Used together, both ranking systems represent effective ways to select appropriate foods. If the GI system is used as it was originally intended – to choose a food in the lower GI food groups or categories, often the choice will represent a low GL food anyway. Of greater note is the glycemic response – which measures the magnitude and duration of the elevation in blood glucose concentration after eating. Interestingly, when using this system we can determine that it is healthier to eat an apple than a potato. Why? Because although both contain a similar number of carbohydrates, the glycemic index of a potato is almost double that of an apple, and the glycemic response will result in both a higher blood glucose concentration, and an elevation that lasts much longer.

Because these systems are so technical, it is useful to bring it all back to basics and consider this – when we are eating as close to nature as possible, eating ample good fats, plant-based protein, and healthy carbohydrates, we are naturally falling into line with low GI and low GL foods – producing a moderate glycemic response. The focus should be less on numbers, and more about feasting on nutrient dense foods which allow us to operate with an abundance of vitality, energy and vigour. In addition to organically sourced vegetables and low-sugar fruits such as berries or green apples, high-fat foods such as nuts and seeds and high-fibre grains such as brown rice, bulgur and quinoa are the most powerful regulators against diabetes, promoting overall good health and wellness. 

By following the 80/20 rule – 80% raw plant based foods, and 20% cooked – we are able to enhance the bioavailability of the nutrients that we consume, which is the optimum precedence for creating a balanced diet. The added benefit of eating this way is a sharp reduction in inflammatory triggers, such as gluten and dairy.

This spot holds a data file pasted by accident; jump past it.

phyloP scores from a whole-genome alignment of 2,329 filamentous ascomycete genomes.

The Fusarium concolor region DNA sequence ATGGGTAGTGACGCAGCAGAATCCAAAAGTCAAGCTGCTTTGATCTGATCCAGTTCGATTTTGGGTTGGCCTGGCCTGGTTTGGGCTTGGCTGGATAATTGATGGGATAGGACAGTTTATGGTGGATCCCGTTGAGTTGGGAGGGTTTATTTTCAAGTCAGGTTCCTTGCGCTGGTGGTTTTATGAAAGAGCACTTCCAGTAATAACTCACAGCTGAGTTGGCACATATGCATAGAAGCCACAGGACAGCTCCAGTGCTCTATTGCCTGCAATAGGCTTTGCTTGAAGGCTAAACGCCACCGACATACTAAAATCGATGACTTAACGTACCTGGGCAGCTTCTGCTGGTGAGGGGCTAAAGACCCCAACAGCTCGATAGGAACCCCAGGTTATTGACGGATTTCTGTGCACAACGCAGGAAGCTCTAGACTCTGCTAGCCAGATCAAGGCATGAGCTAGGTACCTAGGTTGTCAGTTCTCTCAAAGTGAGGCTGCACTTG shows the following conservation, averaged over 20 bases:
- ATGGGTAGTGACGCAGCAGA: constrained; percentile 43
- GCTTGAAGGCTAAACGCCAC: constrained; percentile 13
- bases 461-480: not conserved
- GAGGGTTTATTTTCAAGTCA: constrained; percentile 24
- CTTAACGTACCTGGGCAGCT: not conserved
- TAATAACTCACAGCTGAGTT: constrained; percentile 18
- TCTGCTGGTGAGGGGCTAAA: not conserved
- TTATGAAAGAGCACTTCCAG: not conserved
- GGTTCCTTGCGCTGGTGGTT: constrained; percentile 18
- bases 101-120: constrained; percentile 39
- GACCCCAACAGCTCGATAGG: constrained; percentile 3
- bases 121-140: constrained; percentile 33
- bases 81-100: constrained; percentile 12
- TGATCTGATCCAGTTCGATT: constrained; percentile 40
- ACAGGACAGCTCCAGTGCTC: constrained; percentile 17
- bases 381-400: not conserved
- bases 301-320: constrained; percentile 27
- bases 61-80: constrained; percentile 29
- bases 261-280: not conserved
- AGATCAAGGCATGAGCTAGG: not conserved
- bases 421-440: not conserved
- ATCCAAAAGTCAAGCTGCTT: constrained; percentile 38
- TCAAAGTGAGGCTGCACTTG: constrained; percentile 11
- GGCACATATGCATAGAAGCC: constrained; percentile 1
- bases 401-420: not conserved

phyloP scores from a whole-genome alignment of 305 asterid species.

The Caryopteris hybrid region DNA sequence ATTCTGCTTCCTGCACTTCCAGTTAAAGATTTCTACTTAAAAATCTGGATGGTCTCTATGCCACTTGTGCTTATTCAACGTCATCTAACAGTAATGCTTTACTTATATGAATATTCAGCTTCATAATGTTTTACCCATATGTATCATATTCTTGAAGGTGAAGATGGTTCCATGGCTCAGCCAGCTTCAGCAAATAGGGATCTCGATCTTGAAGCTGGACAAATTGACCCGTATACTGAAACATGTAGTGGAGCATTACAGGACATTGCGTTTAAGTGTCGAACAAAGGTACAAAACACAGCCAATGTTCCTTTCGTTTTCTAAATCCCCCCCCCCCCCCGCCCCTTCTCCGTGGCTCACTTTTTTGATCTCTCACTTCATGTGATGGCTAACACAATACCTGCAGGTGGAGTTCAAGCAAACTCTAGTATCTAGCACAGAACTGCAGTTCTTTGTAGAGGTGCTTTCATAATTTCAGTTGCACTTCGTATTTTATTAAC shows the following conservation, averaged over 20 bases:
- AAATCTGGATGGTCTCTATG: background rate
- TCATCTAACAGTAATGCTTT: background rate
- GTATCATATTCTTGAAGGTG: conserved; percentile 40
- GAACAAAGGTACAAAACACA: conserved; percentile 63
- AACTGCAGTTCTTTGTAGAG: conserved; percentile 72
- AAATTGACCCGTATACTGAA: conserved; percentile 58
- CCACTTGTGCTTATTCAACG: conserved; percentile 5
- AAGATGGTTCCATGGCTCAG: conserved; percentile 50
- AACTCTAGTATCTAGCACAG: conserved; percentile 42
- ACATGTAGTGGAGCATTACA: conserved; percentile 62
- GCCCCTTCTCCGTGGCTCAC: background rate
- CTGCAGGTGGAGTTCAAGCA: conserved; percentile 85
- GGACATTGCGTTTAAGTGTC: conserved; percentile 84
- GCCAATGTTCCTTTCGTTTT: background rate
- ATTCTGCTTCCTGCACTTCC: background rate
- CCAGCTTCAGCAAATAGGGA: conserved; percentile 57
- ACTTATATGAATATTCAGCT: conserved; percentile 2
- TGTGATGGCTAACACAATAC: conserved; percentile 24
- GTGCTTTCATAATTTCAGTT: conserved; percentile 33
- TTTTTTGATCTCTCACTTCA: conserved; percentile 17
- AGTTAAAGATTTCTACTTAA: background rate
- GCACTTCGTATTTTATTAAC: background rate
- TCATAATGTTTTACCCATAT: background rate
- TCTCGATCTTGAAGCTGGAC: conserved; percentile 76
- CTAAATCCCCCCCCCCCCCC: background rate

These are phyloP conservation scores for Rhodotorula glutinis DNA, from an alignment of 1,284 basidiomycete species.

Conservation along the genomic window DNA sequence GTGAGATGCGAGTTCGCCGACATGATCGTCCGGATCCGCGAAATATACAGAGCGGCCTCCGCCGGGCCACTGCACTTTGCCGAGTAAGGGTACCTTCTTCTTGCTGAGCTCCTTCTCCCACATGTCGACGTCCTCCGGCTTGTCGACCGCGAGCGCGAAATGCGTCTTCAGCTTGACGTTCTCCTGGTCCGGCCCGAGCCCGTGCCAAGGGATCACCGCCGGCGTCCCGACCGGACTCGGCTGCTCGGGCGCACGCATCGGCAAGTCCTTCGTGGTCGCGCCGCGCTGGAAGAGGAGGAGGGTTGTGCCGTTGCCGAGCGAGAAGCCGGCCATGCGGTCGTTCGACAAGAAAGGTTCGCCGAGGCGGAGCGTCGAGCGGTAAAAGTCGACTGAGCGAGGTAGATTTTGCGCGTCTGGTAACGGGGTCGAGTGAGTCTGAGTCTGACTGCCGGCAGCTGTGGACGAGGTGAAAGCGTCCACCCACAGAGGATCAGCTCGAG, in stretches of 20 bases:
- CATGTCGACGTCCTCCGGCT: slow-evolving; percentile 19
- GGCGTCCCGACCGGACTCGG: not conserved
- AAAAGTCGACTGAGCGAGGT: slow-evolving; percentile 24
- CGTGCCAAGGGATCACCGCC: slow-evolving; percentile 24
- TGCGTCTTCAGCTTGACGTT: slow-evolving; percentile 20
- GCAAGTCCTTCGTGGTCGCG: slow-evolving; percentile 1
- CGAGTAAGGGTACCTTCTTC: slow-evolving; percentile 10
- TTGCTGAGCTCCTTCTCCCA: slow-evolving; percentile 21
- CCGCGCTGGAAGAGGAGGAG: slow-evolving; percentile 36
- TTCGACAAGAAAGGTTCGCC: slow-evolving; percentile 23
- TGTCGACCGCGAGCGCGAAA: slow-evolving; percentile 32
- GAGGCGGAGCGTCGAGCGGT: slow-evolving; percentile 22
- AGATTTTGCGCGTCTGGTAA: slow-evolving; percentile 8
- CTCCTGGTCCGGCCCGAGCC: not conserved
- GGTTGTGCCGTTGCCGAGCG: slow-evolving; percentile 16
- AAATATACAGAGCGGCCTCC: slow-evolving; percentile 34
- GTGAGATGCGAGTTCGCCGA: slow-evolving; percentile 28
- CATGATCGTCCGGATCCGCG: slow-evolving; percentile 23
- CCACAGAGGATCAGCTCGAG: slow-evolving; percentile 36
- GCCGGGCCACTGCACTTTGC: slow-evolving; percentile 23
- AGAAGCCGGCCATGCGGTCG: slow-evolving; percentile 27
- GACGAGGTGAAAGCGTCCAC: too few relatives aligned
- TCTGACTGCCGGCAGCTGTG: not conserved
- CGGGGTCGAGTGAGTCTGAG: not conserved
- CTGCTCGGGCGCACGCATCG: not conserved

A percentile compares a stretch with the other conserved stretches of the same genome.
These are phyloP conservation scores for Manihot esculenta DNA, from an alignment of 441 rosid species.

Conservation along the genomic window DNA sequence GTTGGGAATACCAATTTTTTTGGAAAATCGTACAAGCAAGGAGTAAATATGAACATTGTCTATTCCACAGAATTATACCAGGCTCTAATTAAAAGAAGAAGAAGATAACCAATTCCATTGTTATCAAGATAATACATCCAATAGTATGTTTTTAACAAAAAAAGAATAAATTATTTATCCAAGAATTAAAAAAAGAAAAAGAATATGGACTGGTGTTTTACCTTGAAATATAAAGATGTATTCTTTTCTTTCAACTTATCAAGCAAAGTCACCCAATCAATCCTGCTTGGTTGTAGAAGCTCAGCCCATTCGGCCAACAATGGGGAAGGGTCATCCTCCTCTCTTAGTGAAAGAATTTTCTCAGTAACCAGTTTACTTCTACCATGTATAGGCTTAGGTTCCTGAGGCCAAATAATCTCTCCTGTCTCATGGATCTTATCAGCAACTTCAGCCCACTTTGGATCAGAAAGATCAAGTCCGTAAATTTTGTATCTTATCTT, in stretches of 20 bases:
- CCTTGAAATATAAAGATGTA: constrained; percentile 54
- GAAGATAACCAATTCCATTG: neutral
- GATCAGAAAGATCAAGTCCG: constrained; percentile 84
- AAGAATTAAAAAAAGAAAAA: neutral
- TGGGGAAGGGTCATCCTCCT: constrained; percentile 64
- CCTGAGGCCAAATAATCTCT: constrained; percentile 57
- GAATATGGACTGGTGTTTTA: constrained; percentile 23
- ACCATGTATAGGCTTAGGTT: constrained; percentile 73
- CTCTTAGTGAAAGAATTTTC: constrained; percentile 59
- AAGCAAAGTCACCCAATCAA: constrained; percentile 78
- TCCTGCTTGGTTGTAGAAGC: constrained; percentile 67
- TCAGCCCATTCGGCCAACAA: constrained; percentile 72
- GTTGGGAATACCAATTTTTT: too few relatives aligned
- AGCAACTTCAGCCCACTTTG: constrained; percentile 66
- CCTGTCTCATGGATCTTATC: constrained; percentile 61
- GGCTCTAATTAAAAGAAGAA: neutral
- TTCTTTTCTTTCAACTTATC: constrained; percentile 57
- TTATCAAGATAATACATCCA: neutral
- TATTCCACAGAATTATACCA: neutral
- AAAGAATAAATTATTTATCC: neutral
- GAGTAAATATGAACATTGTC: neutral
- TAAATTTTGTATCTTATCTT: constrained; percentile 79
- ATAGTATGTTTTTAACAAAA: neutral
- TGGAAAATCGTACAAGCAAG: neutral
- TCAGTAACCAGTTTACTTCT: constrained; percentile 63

Low Glycemic Foods List
0-55

Most non starchy vegetable 15
Peanuts 15
Low-fat yogurt, no sugar 15
Tomatoes 15
Cherries 22
Peas 22
Plum 24
Grapefruit 25
Pearled barley 25
Peach 28
Can peaches, natural juice 30
Soy milk 30
Baby lima beans 32
Fat-fee milk 32
Low-fat yogurt, with sugar 33
Apple 36
Pear 36
Whole wheat spaghetti 37
Tomato soup 38
Carrots, cooked 39
Apple juice 41
All-Bran 42
Canned chickpeas 42
Custard 43
Grapes 43
Orange 43
Canned lentil soup 44
Macaroni 45
Pineapple juice 46
Banana bread 47
Long-grain rice 47
Bulgur 48
Canned baked beans 48
Grapefruit juice 48
Green peas 48
Oat bran bread 48
Old-fashioned porridge 49

Medium Glycemic Foods List
56-70

Canned kidney beans 52
Kiwifruit 52
Orange juice 52
Banana 53
Potato chips 54
Special K 54
Sweet potato 54
Brown Rice 54
Linguine 55
Oatmeal cookies 55
Popcorn 55
Sweet corn 55
Muesli 5
White rice 56
Pita bread 57
Blueberry muffin 59
Bran muffin 60
Hamburger bun 61
Ice cream 61
Canned apricots, light syrup 64
Macaroni and cheese 64
Raisins 64
Couscous 65
Quick-cooking porridge 65
Rye crisp-bread 65
Table sugar (sucrose) 65
Instant porridge 66
Pineapple 66
Taco shells 68
Whole wheat bread 68

High Glycemic Foods List
70-100

Bagel 72
Corn chips 72
Watermelon 72
Honey 73
Mashed potatoes 73
Cheerios 74
Puffed wheat 74
Doughnuts 75
French fries 76
Vanilla wafers 77
White bread 79
Jelly beans 80
Pretzels 81
Rice cakes 82
Mashed potatoes, instant 83
Cornflakes 84
Baked potato 85
Rice, instant 91
French bread 95
Parsnips 97
Dates 100